Way shown to profitable pigs

THE BIGGEST factors influencing pig profitability are pigs sold per sow, in feed costs, healthcare costs and slaughter weight variations, according to benchmarking figures from 50 units in Northern Ireland.

Results from the financial year ending March 2004, highlight four important factors influencing profits, according to Mark Hawe and Liz Donnelly, pig technologists at Greenmount College, Co Antrim, who oversee the benchmarking service.

Dr Hawe said benchmarking has clearly shown the profit is influenced by pigs sold per sow a year.

While many units are in the average range of 19.5 to 20 pigs, there is a six pig a sow difference between the top and bottom units.

“Units with low numbers of pigs sold per sow have higher production costs, because costs are spread over reduced output.”

The figures also show a 20p/kg variation in feed costs between units feeding compound feed.

There are many factors which influence this, but one of the most beneficial is slaughter weight, said Dr Hawe.

“Some units have made good money by keeping pigs a week longer. But the effect on the whole unit must be considered, particularly space available and genetics.

“Care is also needed to ensure it is efficient by not going to extreme weights. Pigs lay down more fat as they get heavier and become less efficient, so keep a check on slaughter data,” he advised.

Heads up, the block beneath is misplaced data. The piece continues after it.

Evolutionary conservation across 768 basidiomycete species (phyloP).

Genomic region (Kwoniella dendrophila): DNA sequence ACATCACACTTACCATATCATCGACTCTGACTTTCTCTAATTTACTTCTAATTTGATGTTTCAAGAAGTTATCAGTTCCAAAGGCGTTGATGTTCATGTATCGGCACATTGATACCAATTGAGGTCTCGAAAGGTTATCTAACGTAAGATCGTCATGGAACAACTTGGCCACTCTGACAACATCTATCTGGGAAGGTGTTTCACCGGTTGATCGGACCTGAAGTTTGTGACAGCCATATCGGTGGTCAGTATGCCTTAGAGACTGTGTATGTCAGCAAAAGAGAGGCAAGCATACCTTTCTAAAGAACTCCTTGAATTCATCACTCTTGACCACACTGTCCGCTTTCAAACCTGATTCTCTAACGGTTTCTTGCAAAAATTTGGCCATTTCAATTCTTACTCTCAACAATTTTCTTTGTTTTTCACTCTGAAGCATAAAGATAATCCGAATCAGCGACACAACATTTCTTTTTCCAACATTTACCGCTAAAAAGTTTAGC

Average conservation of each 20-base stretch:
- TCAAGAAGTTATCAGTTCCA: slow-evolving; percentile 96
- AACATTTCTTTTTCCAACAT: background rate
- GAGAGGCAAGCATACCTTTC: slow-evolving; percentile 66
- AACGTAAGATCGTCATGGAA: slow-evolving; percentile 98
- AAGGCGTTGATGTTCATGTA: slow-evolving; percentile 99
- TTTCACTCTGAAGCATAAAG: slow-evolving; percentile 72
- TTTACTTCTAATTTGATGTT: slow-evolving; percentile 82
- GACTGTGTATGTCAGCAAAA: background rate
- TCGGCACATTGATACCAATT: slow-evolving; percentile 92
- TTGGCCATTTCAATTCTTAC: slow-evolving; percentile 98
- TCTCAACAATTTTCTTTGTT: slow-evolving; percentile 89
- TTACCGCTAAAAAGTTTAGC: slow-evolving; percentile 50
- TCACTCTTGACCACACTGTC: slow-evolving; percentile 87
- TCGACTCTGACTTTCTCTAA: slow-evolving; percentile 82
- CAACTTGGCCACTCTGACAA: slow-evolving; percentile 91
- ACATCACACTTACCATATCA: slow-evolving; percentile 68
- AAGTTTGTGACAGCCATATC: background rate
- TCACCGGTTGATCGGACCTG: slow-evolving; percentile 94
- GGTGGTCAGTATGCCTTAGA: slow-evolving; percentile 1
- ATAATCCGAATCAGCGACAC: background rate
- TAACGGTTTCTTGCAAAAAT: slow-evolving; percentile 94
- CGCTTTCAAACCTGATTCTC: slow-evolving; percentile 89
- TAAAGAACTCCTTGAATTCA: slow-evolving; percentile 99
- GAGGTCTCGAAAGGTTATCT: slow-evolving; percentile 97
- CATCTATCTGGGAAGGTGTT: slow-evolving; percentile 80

Slaughter weights from the farms varied by 17kg, he added.

Many farms are forced to sell pigs because of cashflow or lack of space, but some units sell pigs at a range of weights and could select them more carefully.

“It is impractical to weigh every pig, particularly on large units, so selecting by eye is the only option. But check slaughter data quarterly to see the average and variation of pigs sold to see how well you are selecting them,” he said.

He also cited feed waste – through poorly managed or maintained feeders, inadequate supply of water and feeding too high a specification ration as causes of increased feed costs.

Many units keep pigs on one ration for each of the three growth periods, but manually feeding pigs an initial ration or moving pigs onto the second stage ration sooner can reduce costs, he added.

Home-mixing can be another way to reduce feed costs on some units. But Dr Hawe warned this is not always so.

What is saved in ingredient costs can easily be lost in labour and machinery costs, unless there is labour to spare.

Adding pressure to staff can also reduce pig performance, he warned.

Benchmarking also shows differences in healthcare costs of £7 a pig, but tackling this means finding ways to keep stock healthier, said Dr Hawe.

All-in, all-out systems and partial or full depopulations of units can reduce disease levels.

“But at Greenmount we have had a fantastic response to a three-week batch system. Allowing houses to dry between batches has reduced disease and production costs,” explained Dr Hawe.